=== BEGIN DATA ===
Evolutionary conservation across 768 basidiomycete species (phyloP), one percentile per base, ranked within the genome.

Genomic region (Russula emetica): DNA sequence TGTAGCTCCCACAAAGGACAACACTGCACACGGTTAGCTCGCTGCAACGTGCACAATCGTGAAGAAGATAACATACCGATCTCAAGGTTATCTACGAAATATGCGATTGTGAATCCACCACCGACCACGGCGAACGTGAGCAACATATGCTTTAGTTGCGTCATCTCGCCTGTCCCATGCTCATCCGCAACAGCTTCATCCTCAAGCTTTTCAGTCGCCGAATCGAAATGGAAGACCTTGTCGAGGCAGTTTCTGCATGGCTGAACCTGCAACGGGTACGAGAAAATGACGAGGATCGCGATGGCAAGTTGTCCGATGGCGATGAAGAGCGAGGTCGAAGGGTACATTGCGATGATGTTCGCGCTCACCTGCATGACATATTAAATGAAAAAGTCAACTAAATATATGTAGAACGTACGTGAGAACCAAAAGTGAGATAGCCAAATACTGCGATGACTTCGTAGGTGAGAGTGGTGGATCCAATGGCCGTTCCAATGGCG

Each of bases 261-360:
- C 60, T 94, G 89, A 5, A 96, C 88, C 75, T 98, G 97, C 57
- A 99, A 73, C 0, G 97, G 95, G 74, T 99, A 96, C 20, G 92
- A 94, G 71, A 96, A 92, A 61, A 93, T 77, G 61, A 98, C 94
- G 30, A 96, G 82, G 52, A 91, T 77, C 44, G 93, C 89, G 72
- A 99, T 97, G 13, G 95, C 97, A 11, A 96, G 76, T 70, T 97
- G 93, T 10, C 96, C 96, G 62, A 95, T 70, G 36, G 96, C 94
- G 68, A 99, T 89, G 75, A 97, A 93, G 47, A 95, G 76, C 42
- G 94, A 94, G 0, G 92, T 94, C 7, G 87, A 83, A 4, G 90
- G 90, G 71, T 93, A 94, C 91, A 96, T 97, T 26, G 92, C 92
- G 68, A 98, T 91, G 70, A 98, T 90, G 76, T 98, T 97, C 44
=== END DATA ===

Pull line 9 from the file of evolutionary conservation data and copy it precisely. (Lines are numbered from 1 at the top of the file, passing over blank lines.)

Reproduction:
- G 93, T 10, C 96, C 96, G 62, A 95, T 70, G 36, G 96, C 94